Laura also remembers the fun of family gatherings to fold and label newsletters for mailings to the members of associations being served by Degnon Associates. As a thank-you at the end, her father would bring in a huge bag of McDonald’s cheeseburgers and fries which he emptied out on the ping-pong table for the kids. Laura would help out at the company as a receptionist in the summers, but because she already had to balance rigorous athletic obligations with school, her parents didn’t want her to work beyond that. Laura played varsity softball all four years of high school and could have gotten a scholarship to play in college, but basketball was her true passion.
Laura’s high school basketball team won district championships, and she played on an AAU team as well. To cover a team trip to Miami, she and her teammates had to sell tickets for a raffle that featured a 1980 Chevette Scooter as the grand prize. Much to her surprise, Laura won the raffle, and the car served her well through high school. Most importantly, her parents never missed a game when they were in town. “They were so incredibly supportive,” she remembers. “They always made basketball a priority because I loved it, but they never pushed me the way other kids’ parents did. They just wanted me to have fun, and it was an added bonus that I was really good. I so admire how they parented me, focusing on encouragement and suggestions rather than nagging and orders.”
When her AAU coach handed out an article about the importance of making your bed every day, Laura didn’t think much of it. But she never forgot it, and though she never made her bed through high school or college, she picked up the habit in adulthood. “It seems like a small thing, but it sets the stage for a clean and organized day,” she says. “I also remember the teachers and coaches who made an effort to make things fun. That was a big motivator for me.”
The summer after she graduated from high school, Laura got a job waiting tables at Bob’s Big Boy, and as a people person, she loved it. That fall, she enrolled on a basketball scholarship at Shippensburg University, a Division II school in Pennsylvania with a great coach Laura enjoyed. She did well through her freshman year, but the following year, the coach was fired and replaced with a high-ranking coach who imposed a rigid, intense structure on the team.
It was one problem in a perfect storm of problems that coalesced at the same time. Laura had chosen Shippensburg because it had a great program for aspiring teachers, but she realized during her freshman year that a life in the classroom wasn’t for her. She had also dated the same boy for five years, but was realizing now that she had questions about her sexuality. And the new basketball coach had drained all the fun out of the game—a real deal-breaker for Laura. “I was so confused about who I was and where I was going in life,” she remembers. “I made the decision to leave school and focus on finding myself.”
Laura’s parents had a rule that their children should not plan on living at home after graduating, so Laura moved to Virginia Beach, where she got a job waiting tables while she hoped her life would sort itself out. Heavy drinking became a staple of her lifestyle, and in many respects, she shut down and grew disconnected from her family. She enrolled at Old Dominion University for a semester but didn’t go to class. She later tried community college, and though that went alright, Laura was in bad shape overall.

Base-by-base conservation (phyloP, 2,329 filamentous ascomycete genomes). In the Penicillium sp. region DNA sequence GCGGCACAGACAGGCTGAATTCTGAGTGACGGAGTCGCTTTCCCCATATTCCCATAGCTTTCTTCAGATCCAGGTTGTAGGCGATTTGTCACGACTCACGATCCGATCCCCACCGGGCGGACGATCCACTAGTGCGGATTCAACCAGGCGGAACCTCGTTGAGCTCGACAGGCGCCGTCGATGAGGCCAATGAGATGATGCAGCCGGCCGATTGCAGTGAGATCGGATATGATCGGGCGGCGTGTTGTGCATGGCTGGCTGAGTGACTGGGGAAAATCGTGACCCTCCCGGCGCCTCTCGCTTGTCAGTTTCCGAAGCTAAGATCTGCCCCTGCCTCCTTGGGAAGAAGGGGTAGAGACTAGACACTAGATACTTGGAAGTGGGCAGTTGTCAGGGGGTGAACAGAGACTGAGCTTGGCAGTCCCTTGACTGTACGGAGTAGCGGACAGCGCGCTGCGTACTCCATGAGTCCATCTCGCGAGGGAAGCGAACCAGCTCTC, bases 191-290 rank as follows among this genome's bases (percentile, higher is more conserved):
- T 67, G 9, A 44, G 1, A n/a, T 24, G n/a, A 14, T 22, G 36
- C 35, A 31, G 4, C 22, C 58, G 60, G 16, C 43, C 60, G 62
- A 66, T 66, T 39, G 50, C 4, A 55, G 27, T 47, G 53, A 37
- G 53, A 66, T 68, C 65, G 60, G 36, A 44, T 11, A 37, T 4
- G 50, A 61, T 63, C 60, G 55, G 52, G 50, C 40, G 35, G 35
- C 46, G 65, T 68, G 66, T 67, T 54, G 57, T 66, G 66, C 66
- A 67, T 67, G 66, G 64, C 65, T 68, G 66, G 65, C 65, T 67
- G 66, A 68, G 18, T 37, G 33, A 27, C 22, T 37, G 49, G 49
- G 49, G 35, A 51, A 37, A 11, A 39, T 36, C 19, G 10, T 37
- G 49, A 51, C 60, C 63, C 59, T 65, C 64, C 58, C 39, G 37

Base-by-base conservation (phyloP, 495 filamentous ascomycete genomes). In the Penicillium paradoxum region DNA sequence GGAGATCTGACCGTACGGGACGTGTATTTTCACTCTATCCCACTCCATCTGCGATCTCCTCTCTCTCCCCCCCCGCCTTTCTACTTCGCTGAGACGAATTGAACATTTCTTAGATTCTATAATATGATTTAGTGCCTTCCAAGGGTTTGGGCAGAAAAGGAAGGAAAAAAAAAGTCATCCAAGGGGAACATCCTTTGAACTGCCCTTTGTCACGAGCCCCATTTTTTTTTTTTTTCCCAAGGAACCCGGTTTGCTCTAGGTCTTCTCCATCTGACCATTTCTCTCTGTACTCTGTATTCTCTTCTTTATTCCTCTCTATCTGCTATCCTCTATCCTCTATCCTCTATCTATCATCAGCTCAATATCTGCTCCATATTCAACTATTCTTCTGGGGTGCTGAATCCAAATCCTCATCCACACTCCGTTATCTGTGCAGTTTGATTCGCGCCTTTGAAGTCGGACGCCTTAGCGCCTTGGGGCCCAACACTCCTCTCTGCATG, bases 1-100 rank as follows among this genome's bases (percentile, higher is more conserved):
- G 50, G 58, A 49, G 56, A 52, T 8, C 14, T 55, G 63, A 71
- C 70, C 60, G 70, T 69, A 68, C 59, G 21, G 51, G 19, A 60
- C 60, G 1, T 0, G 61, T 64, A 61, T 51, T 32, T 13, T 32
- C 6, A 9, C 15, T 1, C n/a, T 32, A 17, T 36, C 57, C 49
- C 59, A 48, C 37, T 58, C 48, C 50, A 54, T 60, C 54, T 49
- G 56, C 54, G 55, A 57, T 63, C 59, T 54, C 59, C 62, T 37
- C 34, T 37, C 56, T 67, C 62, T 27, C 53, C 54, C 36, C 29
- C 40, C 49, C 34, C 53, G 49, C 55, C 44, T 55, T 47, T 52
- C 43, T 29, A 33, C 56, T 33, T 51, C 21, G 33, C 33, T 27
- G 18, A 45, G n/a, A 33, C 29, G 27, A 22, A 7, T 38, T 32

After almost two years of searching, the first hint of a real answer came one Tuesday evening when she got a phone call from her father. He asked if it would be alright for him to drive the four hours down the following day to take her to lunch. He was a busy man, so Laura knew it meant something to him to come. She agreed, and at the restaurant the next day, he told her that he and her mother loved her. They were worried about her and asked her to move back to Virginia, where she could live with her older sister and look for a job. “A week later, with my parents help loading up the U-Haul, I moved back, and it profoundly changed my life,” she says. “And while I wouldn’t have survived if I’d kept on the way I was going, it was the best thing that could have happened at the time, because it helped get me where I am today. I have absolutely no regrets.”
Over the next several months, and thanks to the tough but unconditional love of her family, Laura underwent the tedious work of becoming a responsible adult. She got a job at a temp agency doing mailings and odd office projects, and her father would periodically present her with forms she could fill out to buy stock in various companies. “He told me that part of his success was finding out about the stock market,” Laura recalls. “He encouraged me to invest extra money when I could, and said I’d be surprised by how things grow when you reinvest the dividends. It taught me to appreciate the importance of saving and investing.”
It was 1991, and Laura was making $10 an hour at her temp job. Her father pointed out that she was being hired out for $15 an hour, so he offered her a job in the Degnon Associates mailroom for $12.50 an hour, a win-win. Several months later, after she had proven herself as reliable and committed, her parents promoted her to an office job as Executive Assistant. “It was an important turning point for me to have my own desk and an actual title,” she remembers. “I gave up drinking completely and really embraced the work. Three years later, they promoted me again so that I was doing important work directly with the clients, and I completely fell in love with it.”